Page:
Henry believed that farmers would clamor for the product. After all, chemical pesticides affect farmers more than anyone else. They contaminate the water they drink and the air they breathe. This new product promised to be safer and less expensive. And consumers would approve because it would solve the problem of pesticide residue on fruits and vegetables.
"The beauty of the system is that it requires virtually no manufacturing," says Peter Carlson, Crop Genetics' cofounder and chief scientist. "We enjoy a huge material advantage over chemical insecticides. Once our product is inside a plant, it acts like a tiny microbial factory, manufacturing pesticides around the clock. Only 20 pounds will stop the European corn borer -- our first target pest -- from damaging Iowa's 10-million-acre corn crop."
The corn borer, the nation's greatest uncontrolled corn pest, infests more than half of America's 70 million acres of corn, inflicting some $400 million in damage every year. Acting like a biological Roto-Rooter, it eats its way up and down the stalk until the plant grows so weak it simply blows over in the wind. For Crop Genetics, a vaccine for corn was to be just the beginning. But in the spring of 1986, the company's fate hinged on one thing: obtaining the EPA permit to conduct that field test. "Without that," Henry says, "we were dead meat."
There was, however, an interesting political wrinkle at work. Given the electrified atmosphere surrounding biotech, the EPA was unlikely to issue the permit without the approval of the country's main environmental groups. For Henry, the uncertainty was nerve-racking. Political risks were piling up on top of scientific risks. It was a hell of a way to have to run a business.
"The essence of our strategy was 'no surprises to anybody,' " Angell recalls. "We wanted to involve all the pertinent people as early as possible, to touch every base in sight. We wanted to contact anyone who could conceivably be interested in this experiment -- to tell them who we were and what the company was doing."
And always there was an eye to the inevitability that sooner or later, Jeremy Rifkin and his Foundation on Economic Trends would take a lively interest in the company's plans. Rifkin was not to be taken lightly. Through sheer force of personality and a charismatic stage presence, he had made himself a force to be reckoned with in biotech.
Working through the courts, Rifkin had stalled the Frostban tests for several years. Later, by threatening to sue the EPA, he had caused the agency to reject a permit application from Monsanto. Rifkin was waging biotech battles nationwide, with an opposition to the new science that amounted to a crusade. He almost certainly could be counted on to fight Crop Genetics.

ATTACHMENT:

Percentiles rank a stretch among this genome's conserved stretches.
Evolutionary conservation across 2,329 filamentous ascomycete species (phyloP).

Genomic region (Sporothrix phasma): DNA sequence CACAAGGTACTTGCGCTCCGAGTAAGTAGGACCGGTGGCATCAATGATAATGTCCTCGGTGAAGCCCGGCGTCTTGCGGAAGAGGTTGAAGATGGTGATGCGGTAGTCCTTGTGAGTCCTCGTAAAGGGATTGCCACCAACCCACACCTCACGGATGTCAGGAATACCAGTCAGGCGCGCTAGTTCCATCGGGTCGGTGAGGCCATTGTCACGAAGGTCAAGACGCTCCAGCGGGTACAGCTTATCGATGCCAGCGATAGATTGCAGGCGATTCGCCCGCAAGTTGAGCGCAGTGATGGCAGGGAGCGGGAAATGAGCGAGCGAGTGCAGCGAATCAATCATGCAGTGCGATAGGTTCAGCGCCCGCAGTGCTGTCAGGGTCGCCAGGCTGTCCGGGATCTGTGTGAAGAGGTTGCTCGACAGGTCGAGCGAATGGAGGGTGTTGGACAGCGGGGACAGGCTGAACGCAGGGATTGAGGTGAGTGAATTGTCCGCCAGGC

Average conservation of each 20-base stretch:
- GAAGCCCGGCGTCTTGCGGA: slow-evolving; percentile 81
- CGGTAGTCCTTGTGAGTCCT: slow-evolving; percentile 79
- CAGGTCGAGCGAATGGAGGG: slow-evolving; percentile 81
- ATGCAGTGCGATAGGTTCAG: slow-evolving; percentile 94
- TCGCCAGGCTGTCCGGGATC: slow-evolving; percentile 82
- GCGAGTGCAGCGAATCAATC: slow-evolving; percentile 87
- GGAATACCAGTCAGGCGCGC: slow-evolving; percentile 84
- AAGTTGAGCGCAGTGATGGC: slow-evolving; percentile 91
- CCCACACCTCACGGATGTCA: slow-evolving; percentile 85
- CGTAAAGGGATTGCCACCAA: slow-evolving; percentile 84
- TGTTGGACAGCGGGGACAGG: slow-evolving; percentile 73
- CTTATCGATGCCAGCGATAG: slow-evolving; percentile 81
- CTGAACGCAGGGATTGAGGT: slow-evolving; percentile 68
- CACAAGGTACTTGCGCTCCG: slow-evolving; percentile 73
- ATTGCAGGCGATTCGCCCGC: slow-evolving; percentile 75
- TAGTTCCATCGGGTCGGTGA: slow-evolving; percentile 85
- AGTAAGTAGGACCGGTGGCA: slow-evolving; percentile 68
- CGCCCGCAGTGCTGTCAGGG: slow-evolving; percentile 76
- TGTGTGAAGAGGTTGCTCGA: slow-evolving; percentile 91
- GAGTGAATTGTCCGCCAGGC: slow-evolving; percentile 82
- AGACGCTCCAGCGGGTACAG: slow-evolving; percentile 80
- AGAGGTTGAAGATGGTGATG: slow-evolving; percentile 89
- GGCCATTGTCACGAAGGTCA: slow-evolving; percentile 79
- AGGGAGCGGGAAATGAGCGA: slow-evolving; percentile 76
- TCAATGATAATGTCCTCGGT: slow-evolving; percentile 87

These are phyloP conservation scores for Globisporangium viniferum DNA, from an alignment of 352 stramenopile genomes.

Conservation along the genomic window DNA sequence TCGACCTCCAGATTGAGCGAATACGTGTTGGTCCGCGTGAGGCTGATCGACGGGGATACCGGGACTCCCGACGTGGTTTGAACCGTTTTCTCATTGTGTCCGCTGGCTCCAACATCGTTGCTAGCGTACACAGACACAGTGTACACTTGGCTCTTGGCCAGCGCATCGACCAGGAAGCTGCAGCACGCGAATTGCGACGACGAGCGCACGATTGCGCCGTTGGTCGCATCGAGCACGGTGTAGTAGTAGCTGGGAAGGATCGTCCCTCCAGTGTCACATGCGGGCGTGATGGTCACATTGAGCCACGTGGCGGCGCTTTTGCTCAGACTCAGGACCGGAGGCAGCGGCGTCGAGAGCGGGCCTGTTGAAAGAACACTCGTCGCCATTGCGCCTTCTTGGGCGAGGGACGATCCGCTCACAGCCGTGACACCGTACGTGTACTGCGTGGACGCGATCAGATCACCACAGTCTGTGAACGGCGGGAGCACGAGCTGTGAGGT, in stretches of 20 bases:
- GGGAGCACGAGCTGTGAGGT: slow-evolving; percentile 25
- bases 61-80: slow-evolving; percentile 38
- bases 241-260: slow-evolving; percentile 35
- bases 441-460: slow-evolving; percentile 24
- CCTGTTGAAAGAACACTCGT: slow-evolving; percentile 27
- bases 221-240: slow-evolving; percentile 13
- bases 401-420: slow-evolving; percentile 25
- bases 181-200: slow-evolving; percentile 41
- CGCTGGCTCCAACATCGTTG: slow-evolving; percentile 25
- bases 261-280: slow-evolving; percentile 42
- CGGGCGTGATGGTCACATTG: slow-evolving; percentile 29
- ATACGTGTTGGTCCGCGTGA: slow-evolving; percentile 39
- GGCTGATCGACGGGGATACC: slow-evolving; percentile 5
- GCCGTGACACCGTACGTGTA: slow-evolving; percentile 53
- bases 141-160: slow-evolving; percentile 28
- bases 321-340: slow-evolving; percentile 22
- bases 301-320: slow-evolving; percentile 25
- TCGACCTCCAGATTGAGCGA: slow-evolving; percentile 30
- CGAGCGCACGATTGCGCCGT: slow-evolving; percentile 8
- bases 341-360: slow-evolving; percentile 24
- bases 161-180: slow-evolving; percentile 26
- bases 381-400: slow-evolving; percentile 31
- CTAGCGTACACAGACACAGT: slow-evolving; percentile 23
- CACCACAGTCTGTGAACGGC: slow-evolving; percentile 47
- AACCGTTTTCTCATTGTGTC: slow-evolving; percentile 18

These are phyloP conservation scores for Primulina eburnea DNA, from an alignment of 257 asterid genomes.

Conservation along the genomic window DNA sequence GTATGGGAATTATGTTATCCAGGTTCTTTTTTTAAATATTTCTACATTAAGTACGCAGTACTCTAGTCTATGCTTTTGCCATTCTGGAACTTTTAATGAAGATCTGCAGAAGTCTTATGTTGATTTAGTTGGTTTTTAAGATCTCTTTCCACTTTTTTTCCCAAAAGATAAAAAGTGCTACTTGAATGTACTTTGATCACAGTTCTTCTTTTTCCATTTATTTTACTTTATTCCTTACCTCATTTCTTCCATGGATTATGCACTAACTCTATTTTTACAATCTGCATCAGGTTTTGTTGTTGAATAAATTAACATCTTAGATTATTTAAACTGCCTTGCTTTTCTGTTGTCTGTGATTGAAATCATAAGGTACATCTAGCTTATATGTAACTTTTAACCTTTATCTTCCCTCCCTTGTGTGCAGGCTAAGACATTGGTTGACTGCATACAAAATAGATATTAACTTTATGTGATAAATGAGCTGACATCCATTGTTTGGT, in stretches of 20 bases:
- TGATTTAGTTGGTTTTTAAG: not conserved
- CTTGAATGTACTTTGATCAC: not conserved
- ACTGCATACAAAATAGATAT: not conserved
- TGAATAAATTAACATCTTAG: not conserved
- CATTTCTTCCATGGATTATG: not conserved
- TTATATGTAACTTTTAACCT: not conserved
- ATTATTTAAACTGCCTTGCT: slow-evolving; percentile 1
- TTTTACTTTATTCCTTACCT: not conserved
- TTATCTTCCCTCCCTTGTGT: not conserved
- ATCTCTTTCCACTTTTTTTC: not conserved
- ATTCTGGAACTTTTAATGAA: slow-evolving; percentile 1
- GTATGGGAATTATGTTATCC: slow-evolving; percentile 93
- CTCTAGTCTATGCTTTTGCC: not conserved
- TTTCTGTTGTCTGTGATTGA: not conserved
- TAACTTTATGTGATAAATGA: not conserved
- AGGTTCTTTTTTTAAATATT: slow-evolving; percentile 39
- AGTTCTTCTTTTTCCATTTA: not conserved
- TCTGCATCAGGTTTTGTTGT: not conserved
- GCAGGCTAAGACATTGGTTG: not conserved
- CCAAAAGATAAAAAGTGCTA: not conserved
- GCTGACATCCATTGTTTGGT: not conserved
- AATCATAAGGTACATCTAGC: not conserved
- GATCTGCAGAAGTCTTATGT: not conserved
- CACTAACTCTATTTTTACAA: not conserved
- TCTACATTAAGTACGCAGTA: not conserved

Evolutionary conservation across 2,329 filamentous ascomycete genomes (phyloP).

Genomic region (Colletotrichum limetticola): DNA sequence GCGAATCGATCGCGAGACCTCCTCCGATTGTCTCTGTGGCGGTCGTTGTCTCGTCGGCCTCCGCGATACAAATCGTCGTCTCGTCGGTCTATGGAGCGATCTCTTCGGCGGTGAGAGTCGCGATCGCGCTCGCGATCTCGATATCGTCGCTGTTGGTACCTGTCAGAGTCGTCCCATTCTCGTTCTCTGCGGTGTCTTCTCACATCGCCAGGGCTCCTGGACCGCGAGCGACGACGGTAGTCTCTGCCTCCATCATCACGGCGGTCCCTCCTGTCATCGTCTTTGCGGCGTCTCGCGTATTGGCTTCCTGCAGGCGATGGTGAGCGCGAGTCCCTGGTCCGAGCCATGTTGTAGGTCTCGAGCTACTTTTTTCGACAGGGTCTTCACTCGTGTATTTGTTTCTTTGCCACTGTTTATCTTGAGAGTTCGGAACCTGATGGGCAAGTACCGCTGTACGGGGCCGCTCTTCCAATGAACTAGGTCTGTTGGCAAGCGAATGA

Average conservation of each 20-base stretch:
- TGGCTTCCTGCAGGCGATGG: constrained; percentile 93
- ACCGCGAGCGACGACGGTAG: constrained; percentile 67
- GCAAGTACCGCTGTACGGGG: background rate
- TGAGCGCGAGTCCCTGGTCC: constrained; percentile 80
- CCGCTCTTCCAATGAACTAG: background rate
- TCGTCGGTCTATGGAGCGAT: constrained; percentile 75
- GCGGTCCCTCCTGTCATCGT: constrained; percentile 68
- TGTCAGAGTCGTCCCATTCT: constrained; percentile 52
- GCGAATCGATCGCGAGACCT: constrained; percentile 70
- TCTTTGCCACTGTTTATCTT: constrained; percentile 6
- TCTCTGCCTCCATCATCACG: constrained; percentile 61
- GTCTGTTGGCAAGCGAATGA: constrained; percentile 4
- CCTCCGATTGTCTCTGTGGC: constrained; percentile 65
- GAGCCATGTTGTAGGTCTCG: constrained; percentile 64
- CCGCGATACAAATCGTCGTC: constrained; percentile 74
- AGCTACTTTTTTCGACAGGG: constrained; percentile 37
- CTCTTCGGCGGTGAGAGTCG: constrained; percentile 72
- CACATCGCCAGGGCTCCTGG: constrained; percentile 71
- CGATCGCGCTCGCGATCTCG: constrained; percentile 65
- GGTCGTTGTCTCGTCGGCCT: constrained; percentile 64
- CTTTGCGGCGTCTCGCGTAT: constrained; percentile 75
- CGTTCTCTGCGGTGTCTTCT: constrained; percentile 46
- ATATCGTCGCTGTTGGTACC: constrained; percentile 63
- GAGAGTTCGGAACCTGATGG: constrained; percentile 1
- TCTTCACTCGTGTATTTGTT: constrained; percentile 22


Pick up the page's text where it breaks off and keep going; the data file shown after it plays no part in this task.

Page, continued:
Richardson, though, was not intimidated. "The most effective way to deal with the Rifkins of this world is to be in a situation in which you're hiding nothing, to be prepared to answer any fair questions," he says. "And if people then attack you in some way that seems to call your good faith into question, they weaken their own position, not yours." He advised a policy of maximum disclosure of the company's work.
In the summer of 1986, the federal government decided that it wouldn't need a new law for biotech -- the threat that had lingered after that congressional hearing in March. Instead, it devised the so-called "combined coordinated framework for biotechnology." The idea was to ensure that existing regulatory standards meshed, to present a unified federal approach.
This was a welcome development. Instead of operating on uncertain regulatory terrain, Henry knew the rules. But as it turned out, the new system placed yet another hurdle in his path. He was no longer dealing with just the EPA. He now had to obtain a separate test permit from the U.S. Department of Agriculture's Animal and Plant Health Inspection Service (APHIS).
Henry accepted this burden with equanimity. "You can't have a wild reaction to regulation," he says. "You have to take the world as you find it, and make it work for you. That is the tremendous insight that Bill Ruckelshaus and Elliot Richardson helped me with."
For openers, he sent his top scientists down to EPA headquarters to meet with the agency's pesticide specialists, the people who actually made the decisions. This was in mid-1986, more than a year before the company applied for its first permit.
"We explained our technology and asked them to tell us what the safety issues were," he says. "We did the lab tests, and then went back to them. Each time, we narrowed the areas of concern about our biopesticide. Does it spread? Is it harmful? Is it in the food? We entered a process of first getting a consensus on the issues, and then going out to get the data they wanted."